JEA board cancels effort to possibly sell utility; process cost more than $10 million

The members also voted that all related documents will be made public.

  • By Max Marbut
  • | 11:40 a.m. December 24, 2019
  • | 5 Free Articles Remaining!
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It took about an hour for JEA's board of directors to vote Dec. 24 to cancel the five-month, more than $10 million process to possibly sell Jacksonville's publicly owned electric and water utility.

Board Chair April Green said the emergency board meeting she convened at 9 a.m. Christmas Eve was “based on the recommendation of Mayor Curry,” referring to Mayor Lenny Curry's statement about 24 hours earlier that he believed the possible sale of the utility should be “taken off the table.”

The board voted unanimously, and effective immediately, to cancel the invitation to negotiate that it issued July 25; authorize interim CEO and Managing Director Melissa Dykes to reject all replies received; and direct JEA's attorneys to execute the cancellation.

Board member Henry Brown offered an amendment, also unanimously approved, to require JEA to immediately release to the public all information related to the invitation to negotiate process, other than information contained in the responses that is protected from disclosure by state law.

JEA board members Henry Brown and Dane Grey.
JEA board members Henry Brown and Dane Grey.

Dykes described the public's response to the invitation to negotiate as a “painful process for the community” and “divisive.”

Dykes said JEA still has diligence to do, but estimated the cost to date for the invitation process at more than $10 million.

“$10 million is a lot of money to have nothing,” said board member Dane Grey.

Dykes disagreed and said the process represents an “enormous body of work” and now JEA has a “clear picture of every element of the business” that can lead to “new and creative ways to approach the business.”

Jacksonville City Council member Brenda Priestly Jackson speaks to the JEA board of directors Tuesday.
Jacksonville City Council member Brenda Priestly Jackson speaks to the JEA board of directors Tuesday.

City Council members Matt Carlucci, Garrett Dennis, Al Ferraro, Brenda Priestly Jackson, Joyce Morgan, Ron Salem and Council President Scott Wilson addressed the board during the public comment portion of the meeting.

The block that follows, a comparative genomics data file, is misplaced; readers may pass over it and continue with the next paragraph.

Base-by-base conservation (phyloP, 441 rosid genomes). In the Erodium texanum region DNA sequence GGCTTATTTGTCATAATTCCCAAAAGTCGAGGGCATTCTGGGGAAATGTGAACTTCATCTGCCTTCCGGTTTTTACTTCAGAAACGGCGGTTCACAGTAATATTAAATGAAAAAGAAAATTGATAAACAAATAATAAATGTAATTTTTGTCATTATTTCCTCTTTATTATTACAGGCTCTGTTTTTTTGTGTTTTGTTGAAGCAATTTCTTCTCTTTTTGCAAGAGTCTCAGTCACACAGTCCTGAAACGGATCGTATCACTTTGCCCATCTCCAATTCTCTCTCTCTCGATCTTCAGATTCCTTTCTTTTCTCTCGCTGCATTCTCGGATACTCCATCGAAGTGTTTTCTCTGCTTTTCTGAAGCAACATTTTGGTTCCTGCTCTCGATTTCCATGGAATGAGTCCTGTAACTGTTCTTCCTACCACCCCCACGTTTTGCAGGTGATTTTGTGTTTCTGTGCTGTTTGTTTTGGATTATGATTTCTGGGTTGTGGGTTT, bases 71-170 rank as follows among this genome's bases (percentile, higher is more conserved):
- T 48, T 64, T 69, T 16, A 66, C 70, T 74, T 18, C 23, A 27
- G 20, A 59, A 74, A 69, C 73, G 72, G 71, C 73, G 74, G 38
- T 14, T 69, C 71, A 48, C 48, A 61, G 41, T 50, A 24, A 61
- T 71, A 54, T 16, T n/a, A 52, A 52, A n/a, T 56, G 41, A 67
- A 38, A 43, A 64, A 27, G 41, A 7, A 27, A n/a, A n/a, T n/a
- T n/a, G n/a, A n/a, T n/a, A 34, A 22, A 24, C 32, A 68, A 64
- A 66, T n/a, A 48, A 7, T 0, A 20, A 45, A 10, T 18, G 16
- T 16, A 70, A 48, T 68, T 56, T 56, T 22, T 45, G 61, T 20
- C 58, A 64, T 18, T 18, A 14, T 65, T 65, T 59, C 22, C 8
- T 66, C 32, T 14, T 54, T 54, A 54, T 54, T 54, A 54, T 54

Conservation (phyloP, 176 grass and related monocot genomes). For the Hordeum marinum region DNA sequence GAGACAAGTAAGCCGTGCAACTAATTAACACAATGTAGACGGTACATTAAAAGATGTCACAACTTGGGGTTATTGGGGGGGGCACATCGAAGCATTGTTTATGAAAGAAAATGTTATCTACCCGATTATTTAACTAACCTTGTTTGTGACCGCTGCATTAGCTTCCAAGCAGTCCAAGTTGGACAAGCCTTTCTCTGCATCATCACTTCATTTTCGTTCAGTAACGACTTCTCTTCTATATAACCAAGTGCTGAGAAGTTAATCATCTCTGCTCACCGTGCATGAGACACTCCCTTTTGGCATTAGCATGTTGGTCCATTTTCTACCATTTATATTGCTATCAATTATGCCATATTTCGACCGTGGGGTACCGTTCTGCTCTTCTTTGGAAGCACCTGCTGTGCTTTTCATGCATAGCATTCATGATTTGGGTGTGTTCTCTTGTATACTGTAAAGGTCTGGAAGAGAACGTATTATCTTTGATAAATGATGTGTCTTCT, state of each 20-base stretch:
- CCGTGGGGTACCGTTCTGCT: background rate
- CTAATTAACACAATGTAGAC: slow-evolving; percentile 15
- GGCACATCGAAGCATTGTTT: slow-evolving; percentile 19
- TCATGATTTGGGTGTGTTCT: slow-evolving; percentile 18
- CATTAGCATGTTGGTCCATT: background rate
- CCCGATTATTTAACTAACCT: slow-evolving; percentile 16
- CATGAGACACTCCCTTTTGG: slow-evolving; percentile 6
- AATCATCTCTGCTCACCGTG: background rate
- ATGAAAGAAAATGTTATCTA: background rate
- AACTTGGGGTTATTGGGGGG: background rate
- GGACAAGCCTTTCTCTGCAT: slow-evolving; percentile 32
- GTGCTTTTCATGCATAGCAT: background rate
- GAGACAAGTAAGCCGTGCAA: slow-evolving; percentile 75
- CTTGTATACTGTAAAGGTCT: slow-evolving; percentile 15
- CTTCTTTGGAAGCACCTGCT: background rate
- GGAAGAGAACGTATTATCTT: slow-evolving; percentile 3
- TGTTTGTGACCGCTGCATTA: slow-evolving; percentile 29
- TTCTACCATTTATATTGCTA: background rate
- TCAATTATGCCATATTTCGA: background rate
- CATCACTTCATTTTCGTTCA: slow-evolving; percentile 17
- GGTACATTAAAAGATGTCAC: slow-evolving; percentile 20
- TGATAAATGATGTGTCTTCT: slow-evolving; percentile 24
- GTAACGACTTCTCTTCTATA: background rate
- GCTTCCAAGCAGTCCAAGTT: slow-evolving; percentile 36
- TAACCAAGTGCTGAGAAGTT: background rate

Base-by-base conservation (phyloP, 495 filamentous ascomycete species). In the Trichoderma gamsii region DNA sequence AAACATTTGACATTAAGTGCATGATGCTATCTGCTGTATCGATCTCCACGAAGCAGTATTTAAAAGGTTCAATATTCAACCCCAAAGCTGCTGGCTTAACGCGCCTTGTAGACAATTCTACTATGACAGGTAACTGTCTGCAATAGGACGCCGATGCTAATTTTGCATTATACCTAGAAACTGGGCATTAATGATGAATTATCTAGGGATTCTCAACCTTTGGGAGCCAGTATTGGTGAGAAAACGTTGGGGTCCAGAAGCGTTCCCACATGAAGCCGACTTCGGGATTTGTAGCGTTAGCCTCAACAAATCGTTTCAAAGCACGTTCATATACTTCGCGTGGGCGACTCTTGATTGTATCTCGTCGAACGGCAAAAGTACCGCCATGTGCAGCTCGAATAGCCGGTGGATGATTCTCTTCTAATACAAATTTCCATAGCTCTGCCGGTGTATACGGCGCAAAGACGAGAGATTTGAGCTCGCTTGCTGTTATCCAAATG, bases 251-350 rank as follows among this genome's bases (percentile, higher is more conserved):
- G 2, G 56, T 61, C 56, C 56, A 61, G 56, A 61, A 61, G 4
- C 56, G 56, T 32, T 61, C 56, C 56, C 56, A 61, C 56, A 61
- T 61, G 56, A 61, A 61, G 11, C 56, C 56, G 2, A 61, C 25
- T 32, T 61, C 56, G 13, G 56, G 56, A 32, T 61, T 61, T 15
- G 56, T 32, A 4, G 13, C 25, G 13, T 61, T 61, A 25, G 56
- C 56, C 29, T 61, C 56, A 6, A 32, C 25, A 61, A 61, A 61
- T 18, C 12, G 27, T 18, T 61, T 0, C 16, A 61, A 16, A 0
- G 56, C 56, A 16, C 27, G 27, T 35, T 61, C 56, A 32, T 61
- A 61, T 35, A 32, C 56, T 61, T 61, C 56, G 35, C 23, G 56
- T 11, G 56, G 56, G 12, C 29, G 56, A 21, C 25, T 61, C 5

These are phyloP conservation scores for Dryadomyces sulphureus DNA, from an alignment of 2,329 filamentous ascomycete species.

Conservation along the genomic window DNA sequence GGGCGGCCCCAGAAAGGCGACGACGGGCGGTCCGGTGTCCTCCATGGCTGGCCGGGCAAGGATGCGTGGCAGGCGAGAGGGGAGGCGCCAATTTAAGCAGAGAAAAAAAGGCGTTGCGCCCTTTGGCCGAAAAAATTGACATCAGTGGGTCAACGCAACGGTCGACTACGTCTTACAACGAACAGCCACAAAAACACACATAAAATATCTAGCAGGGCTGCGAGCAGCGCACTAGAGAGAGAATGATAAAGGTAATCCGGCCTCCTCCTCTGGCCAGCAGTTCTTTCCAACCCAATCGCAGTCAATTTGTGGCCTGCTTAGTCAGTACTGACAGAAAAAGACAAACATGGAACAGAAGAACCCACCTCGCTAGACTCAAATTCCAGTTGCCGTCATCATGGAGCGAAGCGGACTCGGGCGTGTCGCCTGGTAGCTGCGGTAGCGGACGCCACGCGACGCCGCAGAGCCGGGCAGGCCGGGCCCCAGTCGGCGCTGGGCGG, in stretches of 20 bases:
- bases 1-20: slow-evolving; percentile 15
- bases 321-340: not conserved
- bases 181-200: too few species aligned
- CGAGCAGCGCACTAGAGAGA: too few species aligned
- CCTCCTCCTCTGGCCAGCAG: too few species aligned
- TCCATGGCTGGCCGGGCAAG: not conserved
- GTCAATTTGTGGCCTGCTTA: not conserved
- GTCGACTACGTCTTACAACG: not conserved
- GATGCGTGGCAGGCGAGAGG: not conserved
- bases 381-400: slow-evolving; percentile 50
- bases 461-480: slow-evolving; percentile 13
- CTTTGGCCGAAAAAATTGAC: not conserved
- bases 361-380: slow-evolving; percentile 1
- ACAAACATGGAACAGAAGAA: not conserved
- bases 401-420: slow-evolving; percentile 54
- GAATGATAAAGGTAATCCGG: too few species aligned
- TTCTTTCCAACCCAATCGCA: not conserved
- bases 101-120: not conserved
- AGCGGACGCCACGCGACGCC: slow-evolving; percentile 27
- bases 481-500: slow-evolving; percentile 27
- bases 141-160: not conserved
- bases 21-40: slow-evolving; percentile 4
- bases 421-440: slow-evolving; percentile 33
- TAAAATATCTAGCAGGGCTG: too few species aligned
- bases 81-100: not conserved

Council members agreed with Curry's recommendation to stop the bid process and that the lack of transparency that marked the JEA's invitation to negotiate significantly reduced the public's trust in the board and in the executive leadership team.

They referred to the firing Dec. 17 of former CEO and Managing Director Aaron Zahn and cancellation of a controversial employee bonus plan Zahn supported as part of a potential sale.

Council members urged the board to work with them to determine the utility's future as the board studies its business model options to remain financially viable as the utilities’ market changes.

Salem said he plans to establish a Council JEA investigation committee that will have subpoena power to call witnesses as it examines the beginning of the invitation process and the employee bonus plan that was struck down by the board the day Zahn was removed as CEO.

The audience at the JEA board of directors meeting Dec. 24.
The audience at the JEA board of directors meeting Dec. 24.

After the board adjourned, Wilson said he believes the board's action is the first step in restoring the public's trust in the utility and its leadership.

“I think the public has felt left out. Now that the board has taken action, I think it's a good thing,” Wilson said.

He said he appreciated Brown offering the amendment to make the documents public, but also said that with the volume of documents involved, it could take months before all the information is public.

“I think they'll push out small bits at a time. I would think it could take a month or so. You're talking about a lot of documents,” Wilson said.

Wilson said he fully supports a Council investigation with witnesses examined under penalty of perjury.

“There's an expectation that that's going to happen. It's important for the Council to get to the bottom of this and the great thing about the Council doing it is that it will be in the sunshine so the public will get a strong understanding about it as well,” Wilson said.



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